Home>Topics>>Tension Buttress Stabilization

Tension Buttress Stabilization

Thu, 2 Sep 2010|

Dave Dalrymple explains this vehicle extrication technique, which entails stabilizing a vehicle on its side by placing a right-angle against the vehicle. Sponsored by Holmatro.

+

Transcript

[MUSIC] [MUSIC] I'm Dave Dalrymple, welcome to fire engineering's training minutes. Today, we're gonna talk about tension buttress stabilization. Now, tension buttress stabilization, is nothing more, just simply putting a right triangle against the vehicle itself. Now there's a lot of different strut systems out there for if a vehicle's overturned or if it's upside down, or if it's on a different object. We're gonna show you simple basic, the simple basic principle behind tension buttress cribbing. So basically what we're gonna do, we're gonna come in on a vehicle on it's side. We're going to first put in a cradle of cribbing underneath the vehicle. All the way around it to fill in all the voids. Then we're going to work from the dirty side, which is the under carriage side. and then to the clean side, which is the sheet metal side. We're going to put two strut's in on the dirty side. And two struts in on the clean side, thus capturing the vehicle and increasing it's basic ground contact. Now our crew is going to come in, they're going to go through the entire evolution step by step. So let's take a look at what they're going to do. Here, our rescue crew is coming in. They are going to put in a cradle of cribbing around the vehicle. Both the dirty side, the under carriage side and the clean side. [MUSIC] [MUSIC] [SOUND] [MUSIC] Now they're putting two struts in place. We wanna try and stay away from any suspension components and stay between. The wheels, inside of the wheels, on the dirty side or undercarriage side of the vehicle. Once the strut has been placed, then they're gonna take a ratchet strap and run that ratchet strap from the base of the strut to the vehicle itself, thus making a complete freight triangle. Up against vehicle. gliding in. It's basic contact. Any extra strap, from the ratchet strap, we're either going to wrap around the base of the strut. Or we're going to tuck it up close to the vehicle itself so it stays away and is not a trip hazard. [MUSIC] [MUSIC] Now once the dirty side is secure we're going to come over and work on the clean side. The reason why we work on the dirty side or under carriage side first is. Many time's we're going to have to make an opening, our purchase point on the clean side. Thus, we're going to either have to cut into the metal or widen the metal. If we do that we're putting pressure against the other side of the vehicle. But since we've already captured the other side of the vehicle, the vehicle still stays solid. [MUSIC] Now many times we'll only be able to get three struts in. In this vehicle we're able to get four in. [MUSIC] Think about it, the vehicle on its side. What part of the vehicle are you going to take apart. You're only going to remove the roof extrication wise. [MUSIC] Here the crew is making a purchase point to hook the strap, in the front. In the back they made a purchase point, to insert the end of the strut. And again just like the dirty side, once the strut is in place we're gonna run a ratchet strap from the base of the strut to the vehicle itself to complete the right triangle. [MUSIC] Thus widening the base of contact the vehicle has with the ground. [MUSIC] Once we've completed both sides. We'll make sure all the ratchet straps are tight and then we're complete. The vehicle is solid. Okay, our crew finished up our tension buttress stabilization evolution. They went through it step by step, simple basic process. It was very quick. It locked the vehicle in place. Very po, very positive. Again, we wanted to show and demonstrate in this evolution the simple principle behind tension buttress stabilization, nothing more than a right triangle against the vehicle. There's other systems out there that can be complex that work well, however, they all work behind this simple principle. I'd like to thank our sponsor Homeachro, and I'd like to thank you for watching Training Minutes. Be safe out there. [BLANK_AUDIO]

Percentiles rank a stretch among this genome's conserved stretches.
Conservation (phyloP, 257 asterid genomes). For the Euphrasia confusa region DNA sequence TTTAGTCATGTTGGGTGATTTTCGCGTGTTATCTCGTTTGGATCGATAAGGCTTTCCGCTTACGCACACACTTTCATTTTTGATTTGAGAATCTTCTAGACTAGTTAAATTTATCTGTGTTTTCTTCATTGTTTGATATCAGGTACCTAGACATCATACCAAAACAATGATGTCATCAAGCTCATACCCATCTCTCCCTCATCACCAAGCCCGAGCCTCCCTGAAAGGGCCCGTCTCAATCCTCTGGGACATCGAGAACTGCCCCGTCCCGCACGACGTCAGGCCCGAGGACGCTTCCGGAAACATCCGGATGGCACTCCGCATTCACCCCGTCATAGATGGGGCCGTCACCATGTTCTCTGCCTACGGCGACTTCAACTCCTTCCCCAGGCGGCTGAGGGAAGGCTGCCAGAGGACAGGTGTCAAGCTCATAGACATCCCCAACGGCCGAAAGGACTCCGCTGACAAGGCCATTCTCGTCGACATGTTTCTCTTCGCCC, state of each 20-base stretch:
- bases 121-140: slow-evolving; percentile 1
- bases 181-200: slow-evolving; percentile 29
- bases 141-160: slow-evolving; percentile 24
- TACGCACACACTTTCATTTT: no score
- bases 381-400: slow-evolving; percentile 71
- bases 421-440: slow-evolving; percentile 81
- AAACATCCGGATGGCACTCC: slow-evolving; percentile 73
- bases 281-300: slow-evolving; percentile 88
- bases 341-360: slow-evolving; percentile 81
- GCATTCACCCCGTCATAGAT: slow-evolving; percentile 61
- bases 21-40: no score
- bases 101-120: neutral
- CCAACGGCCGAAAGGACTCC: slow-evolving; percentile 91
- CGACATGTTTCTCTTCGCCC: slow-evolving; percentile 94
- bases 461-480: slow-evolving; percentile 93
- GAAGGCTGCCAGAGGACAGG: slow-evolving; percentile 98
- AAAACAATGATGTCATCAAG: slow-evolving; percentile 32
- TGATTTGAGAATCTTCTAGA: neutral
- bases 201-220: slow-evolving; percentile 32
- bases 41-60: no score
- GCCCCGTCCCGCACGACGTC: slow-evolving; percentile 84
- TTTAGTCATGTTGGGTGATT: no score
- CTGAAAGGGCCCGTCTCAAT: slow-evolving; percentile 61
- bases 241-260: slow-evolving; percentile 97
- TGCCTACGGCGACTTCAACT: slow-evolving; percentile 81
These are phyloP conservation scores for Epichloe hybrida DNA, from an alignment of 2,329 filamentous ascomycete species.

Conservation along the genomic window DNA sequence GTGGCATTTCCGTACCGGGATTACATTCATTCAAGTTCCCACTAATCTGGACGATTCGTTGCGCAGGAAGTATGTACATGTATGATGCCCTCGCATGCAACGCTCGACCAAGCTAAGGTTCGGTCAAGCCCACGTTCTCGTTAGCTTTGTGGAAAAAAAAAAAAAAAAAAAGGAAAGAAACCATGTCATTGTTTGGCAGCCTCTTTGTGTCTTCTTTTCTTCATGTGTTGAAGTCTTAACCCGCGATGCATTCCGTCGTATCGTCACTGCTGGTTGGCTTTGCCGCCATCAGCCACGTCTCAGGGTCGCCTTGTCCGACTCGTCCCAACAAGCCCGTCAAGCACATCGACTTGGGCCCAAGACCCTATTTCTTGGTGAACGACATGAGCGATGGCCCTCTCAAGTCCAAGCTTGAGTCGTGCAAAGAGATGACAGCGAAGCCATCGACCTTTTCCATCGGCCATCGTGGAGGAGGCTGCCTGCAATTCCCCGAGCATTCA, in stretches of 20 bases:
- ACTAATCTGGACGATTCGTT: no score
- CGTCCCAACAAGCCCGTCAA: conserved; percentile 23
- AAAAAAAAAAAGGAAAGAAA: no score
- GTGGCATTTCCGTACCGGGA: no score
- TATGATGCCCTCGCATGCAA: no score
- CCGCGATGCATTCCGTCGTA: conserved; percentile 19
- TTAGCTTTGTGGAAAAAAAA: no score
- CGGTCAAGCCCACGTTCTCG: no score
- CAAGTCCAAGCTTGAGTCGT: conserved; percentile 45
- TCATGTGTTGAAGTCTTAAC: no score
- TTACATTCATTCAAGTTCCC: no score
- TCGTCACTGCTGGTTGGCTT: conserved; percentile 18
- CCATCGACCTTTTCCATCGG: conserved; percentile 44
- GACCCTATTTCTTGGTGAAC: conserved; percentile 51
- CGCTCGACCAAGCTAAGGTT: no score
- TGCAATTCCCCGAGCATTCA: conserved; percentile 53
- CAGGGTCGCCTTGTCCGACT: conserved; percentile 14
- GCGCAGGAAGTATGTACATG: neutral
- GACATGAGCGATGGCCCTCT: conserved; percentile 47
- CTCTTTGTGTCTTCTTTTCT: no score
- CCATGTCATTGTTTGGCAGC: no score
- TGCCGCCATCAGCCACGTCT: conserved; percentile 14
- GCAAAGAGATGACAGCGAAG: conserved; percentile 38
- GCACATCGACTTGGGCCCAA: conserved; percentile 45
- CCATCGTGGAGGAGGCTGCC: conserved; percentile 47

Related Videos:

  1. Quick Wheel Chock for Stabilization

    Dave Dalrymple discusses a simple chock you can build that lets you quickly stabilize a vehicle during extrication operations and that remains flush with the side of the vehicle. Sponsored by Holmatro.

  2. Rescue 42

    Using technologically advanced materials and innovative design, Rescue 42 has distinguished themselves as an industry leader in vehicle extrication equipment. Increasing demand for the TeleCrib® Stabilization System led to a year of tremendous growth for the company, prompting a recent expansion ...

  3. Cutting Techniques

    Dave Dalrymple takes a look at some cutting techniques for vehicle extrication , including cuts used to weaken the vehicle structure. Sponsored by Holmatro.

  4. FDIC 2011 Preview: Advanced Vehicle Extrication

    Leigh Hollins of Cedar Hammock (FL) Fire-Rescue offers a glimpse into the hand-on training offered in the FDIC 2011 Advance Vehicle Extrication course.